Three farms were selected as the first group of new businesses to be developed: Seeley Farm, Bending Sickle Community Farm and Green Things Farm, who broke ground in April, 2011. Late in 2010, a Steering Committee was formalized and the project was named Tilian Farm Development Center. In 2012, two new farms joined Tilian’s Farm Incubator Program: Meristem Farm and Honest Eats Farm. Additionally, Tilian launched its own CSA (Community Supported Agriculture) that is operated by two-year residents as a part of its new Farmer Residency Program.
After lengthy discussions with the Township, FSEP and Jeff McCabe, Tilian’s Steering Committee agreed that the Four Season Farmer Development Program and previous efforts to create a similar program with the Township at the 4400 Pontiac Trail property should be merged into one effort. The Steering Committee–including area farmers Shannon Brines and Dan Bair, landscape architect Jessica Neafsey, FSEP’s Director Jen Fike, the Four Season Farmer Incubator Project Manager Andrea Ridgard, McCabe and Moghtader–undertook a collaborative process to come up with a name and mission for the project.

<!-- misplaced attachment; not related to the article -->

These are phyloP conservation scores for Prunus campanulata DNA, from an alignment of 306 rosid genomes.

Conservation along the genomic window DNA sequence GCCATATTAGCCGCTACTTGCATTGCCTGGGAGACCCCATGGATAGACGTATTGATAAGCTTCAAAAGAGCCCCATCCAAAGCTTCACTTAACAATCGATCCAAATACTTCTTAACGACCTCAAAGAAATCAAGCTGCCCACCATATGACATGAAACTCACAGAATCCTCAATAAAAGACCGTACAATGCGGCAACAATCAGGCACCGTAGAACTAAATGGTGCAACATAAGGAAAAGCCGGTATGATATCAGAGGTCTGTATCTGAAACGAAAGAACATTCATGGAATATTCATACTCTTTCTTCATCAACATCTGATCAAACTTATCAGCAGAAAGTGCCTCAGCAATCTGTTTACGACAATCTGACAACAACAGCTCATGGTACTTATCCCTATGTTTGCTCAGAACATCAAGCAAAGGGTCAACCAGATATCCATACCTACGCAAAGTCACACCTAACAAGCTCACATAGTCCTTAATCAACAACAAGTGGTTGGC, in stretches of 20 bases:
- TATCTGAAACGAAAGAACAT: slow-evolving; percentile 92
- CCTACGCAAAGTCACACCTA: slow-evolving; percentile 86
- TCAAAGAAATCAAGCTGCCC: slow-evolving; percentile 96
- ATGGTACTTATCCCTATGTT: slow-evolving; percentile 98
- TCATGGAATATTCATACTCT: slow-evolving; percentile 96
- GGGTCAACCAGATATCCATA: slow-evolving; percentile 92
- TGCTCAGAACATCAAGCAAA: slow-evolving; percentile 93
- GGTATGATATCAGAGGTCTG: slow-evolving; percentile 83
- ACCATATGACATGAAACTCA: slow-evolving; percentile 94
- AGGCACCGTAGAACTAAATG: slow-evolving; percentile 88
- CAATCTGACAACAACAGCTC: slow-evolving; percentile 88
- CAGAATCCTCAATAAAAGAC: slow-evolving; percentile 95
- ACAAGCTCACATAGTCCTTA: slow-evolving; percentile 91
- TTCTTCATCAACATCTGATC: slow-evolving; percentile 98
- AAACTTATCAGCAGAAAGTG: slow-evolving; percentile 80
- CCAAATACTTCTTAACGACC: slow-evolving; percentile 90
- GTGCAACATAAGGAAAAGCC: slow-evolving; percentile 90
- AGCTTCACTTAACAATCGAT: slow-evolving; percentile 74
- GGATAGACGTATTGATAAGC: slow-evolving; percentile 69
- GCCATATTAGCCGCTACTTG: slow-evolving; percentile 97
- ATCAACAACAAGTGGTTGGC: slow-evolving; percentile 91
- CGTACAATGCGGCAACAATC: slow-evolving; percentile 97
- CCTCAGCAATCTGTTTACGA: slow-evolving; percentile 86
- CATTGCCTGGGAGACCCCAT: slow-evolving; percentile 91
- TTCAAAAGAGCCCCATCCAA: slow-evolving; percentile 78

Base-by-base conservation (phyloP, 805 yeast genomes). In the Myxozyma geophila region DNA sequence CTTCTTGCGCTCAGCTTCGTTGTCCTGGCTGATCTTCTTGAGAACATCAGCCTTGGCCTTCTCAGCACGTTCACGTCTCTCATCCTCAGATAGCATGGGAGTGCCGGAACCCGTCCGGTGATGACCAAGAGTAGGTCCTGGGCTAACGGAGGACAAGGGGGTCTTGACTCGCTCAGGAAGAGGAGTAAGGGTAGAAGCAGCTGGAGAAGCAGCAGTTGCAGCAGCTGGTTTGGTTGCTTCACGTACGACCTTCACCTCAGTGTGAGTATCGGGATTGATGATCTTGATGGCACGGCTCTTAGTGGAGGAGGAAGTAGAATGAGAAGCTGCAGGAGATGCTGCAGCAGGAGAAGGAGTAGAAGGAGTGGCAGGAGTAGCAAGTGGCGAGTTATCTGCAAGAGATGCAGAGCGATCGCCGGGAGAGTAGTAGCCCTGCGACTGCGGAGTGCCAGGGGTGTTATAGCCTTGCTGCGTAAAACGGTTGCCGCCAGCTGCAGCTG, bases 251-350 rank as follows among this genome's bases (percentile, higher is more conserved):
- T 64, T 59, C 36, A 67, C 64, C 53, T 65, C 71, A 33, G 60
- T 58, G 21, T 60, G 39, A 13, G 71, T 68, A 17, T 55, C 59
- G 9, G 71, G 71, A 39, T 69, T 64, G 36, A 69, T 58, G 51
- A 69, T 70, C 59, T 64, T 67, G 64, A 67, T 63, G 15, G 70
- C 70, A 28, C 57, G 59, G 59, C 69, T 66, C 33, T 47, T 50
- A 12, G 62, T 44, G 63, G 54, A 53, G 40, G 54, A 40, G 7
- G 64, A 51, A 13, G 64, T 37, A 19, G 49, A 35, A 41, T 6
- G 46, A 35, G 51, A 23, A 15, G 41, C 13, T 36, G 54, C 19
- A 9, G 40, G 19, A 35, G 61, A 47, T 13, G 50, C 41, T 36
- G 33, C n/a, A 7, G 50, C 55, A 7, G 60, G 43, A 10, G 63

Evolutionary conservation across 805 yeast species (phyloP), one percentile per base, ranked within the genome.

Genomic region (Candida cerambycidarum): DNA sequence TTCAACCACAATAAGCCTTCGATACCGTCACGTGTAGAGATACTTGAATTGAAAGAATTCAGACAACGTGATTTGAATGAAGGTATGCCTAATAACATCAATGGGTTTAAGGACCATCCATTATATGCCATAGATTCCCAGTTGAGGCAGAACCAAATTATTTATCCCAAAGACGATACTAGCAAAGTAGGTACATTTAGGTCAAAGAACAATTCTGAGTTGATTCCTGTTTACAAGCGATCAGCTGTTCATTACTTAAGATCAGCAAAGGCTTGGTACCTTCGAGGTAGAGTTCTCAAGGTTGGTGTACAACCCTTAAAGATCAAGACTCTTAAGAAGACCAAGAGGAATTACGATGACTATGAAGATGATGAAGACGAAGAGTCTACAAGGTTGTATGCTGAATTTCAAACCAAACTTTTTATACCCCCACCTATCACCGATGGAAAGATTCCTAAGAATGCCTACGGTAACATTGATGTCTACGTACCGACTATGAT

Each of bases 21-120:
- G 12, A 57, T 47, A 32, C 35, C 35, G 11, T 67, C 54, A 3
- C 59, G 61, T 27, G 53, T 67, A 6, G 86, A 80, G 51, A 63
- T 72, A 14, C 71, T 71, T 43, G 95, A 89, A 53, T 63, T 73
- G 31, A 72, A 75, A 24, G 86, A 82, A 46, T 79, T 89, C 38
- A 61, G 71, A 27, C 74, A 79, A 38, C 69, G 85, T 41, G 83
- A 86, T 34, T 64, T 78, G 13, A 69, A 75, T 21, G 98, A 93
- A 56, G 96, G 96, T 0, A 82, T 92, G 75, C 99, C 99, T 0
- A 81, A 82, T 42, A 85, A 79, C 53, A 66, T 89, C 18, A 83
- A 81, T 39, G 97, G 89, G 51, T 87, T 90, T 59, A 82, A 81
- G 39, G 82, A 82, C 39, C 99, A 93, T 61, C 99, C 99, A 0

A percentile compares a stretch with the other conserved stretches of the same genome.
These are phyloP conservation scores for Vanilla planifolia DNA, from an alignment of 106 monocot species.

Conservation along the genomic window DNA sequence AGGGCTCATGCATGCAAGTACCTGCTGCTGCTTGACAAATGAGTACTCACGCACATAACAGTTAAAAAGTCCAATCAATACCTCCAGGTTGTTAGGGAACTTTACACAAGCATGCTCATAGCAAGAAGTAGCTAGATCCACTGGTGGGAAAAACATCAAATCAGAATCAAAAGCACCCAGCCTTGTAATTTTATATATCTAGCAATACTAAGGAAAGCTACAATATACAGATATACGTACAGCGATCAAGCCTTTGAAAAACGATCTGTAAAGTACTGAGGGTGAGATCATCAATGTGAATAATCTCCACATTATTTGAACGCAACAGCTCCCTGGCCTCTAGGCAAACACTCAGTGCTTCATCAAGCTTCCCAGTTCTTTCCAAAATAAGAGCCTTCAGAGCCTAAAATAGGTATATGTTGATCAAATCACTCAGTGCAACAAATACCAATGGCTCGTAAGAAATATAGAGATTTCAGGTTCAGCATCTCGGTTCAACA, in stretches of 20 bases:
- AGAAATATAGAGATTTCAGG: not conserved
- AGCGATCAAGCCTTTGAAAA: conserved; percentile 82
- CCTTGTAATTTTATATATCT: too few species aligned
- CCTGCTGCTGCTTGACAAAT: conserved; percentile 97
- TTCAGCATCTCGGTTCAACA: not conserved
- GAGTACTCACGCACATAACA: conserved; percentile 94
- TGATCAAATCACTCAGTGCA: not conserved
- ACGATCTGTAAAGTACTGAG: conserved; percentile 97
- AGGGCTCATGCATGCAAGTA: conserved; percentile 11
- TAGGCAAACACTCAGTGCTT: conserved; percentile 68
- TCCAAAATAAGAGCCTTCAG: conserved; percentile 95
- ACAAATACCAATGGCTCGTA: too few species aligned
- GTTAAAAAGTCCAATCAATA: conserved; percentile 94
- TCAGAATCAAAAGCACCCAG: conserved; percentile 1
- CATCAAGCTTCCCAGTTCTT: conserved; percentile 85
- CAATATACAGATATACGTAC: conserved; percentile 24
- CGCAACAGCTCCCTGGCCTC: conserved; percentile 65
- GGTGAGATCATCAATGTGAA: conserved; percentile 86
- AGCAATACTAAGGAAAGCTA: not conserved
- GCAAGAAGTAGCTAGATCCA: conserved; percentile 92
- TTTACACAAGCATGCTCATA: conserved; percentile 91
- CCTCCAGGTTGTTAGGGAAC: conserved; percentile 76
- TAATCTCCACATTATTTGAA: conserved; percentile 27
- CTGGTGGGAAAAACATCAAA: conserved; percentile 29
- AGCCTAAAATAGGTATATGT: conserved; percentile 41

As part of its commitment to Tilian, the Township Board made additional investments to the property including the installation of electricity to the barn and a high-volume well for irrigation. The two-year CIG provided funding for construction of a wash/pack station, a root cellar and a number of hoophouses. In 2011 Tilian became a fiscal partner of FSEP, who soon obtained its own USDA Farmers’ Market Promotion Program (FMPP) grant for equipment purchases made in 2012 to support Tilian’s Farmer Residency and Farm Incubator Programs.
Members of the Township Board and FPB, along with representatives of Tilian, FSEP and others, will be engaging in a planning process for the entire Township Farm property in the Summer of 2012, with an eye toward continuing to develop and foster successful small scale farm businesses. Current Tilian farmer Alex Cacciari of Seeley Farm, as well as a Tilian Steering Committee member Tomm Becker, now serve on the FPB.
In the 2012 season, Tilian Farm Development Center is open to the public on the second Monday of every month from April-October from 1:00-5:00 PM for volunteer opportunities
with the incubator farms and the Tilian CSA. A schedule of Summer events and fundraisers can be found at tiliancenter.org. Please contact Tilianfdc@gmail.com for more information.